It stopped dead in it's tracks and stared at me, you could sense it was wondering whether to turn tail or carry on...
 The above image shows where it wanted to go.........
 It crouched down, stamped it's feet up and down and "charged" me...so to speak and headed right towards me and my massive 500mm prime lens...cheeky/brave/stupid bugger, and to prove I'm not speaking with forked tongue, a record shot of it coming to close for the lens below..
 They do half move quick as it scampered past within inches of me into the thick vegetation. I was well chuffed with this close encounter, it was quite comical, I perhaps would I've like to have had more then f/4.5 to get more of the body in focus, but I didn't have time to adjust the settings to much, I knocked the exposure down by a third to get me a bit more shutter speed and better tones.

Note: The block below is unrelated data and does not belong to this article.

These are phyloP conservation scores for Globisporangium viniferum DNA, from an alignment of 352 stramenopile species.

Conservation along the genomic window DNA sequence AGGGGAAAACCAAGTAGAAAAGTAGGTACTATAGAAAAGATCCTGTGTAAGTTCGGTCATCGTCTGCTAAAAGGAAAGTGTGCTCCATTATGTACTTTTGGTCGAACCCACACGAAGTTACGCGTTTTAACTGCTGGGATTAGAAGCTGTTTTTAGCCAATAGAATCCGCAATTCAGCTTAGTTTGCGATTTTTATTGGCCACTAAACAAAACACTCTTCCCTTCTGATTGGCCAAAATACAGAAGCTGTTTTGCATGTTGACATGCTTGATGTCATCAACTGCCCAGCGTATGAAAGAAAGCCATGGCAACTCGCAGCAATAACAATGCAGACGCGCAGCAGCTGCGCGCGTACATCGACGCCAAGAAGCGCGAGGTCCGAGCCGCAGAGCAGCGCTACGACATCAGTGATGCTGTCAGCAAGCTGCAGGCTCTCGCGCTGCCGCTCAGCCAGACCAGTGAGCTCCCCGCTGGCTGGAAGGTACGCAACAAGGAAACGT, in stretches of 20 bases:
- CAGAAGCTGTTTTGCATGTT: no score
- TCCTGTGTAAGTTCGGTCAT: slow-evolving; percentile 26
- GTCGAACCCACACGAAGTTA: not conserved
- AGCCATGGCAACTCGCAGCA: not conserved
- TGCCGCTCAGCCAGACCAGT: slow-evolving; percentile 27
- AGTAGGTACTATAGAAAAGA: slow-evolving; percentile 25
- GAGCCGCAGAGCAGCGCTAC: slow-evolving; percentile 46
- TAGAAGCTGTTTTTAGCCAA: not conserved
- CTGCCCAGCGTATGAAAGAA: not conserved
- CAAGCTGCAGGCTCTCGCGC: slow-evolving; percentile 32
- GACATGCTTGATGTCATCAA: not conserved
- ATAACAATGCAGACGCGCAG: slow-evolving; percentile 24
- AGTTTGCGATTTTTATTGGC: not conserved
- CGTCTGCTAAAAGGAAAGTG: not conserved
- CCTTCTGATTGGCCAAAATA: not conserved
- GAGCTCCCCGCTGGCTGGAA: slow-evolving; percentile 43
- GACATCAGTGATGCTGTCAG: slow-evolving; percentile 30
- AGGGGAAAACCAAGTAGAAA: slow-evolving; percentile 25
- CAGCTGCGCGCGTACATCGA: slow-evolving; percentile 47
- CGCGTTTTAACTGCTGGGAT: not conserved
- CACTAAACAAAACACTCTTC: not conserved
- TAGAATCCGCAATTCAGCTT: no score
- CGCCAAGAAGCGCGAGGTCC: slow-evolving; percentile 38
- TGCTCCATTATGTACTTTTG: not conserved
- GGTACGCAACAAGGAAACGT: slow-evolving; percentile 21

If it hadn't been for the stoat I think the below image could easily have summed up my day.....with the replacement of one vowel of course........

14 comments:

  1. Superb shots, I'm amazed how brave and fast they are.

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    1. It was the bravery, in fact I was debating wheter I should turn tail and ran away :o)

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    2. Douglas, I always have the dogs in tow but they don't mess with stoats or weasels. They saw one catch a rabbit in the snow once. I think they thought they were next. The ferret man that comes to clear rabbits also has terriers and he said none of his have ever tried to worry a ferret. My two didn't either. Make sure you tie a bit of string round the bottom of your trousers.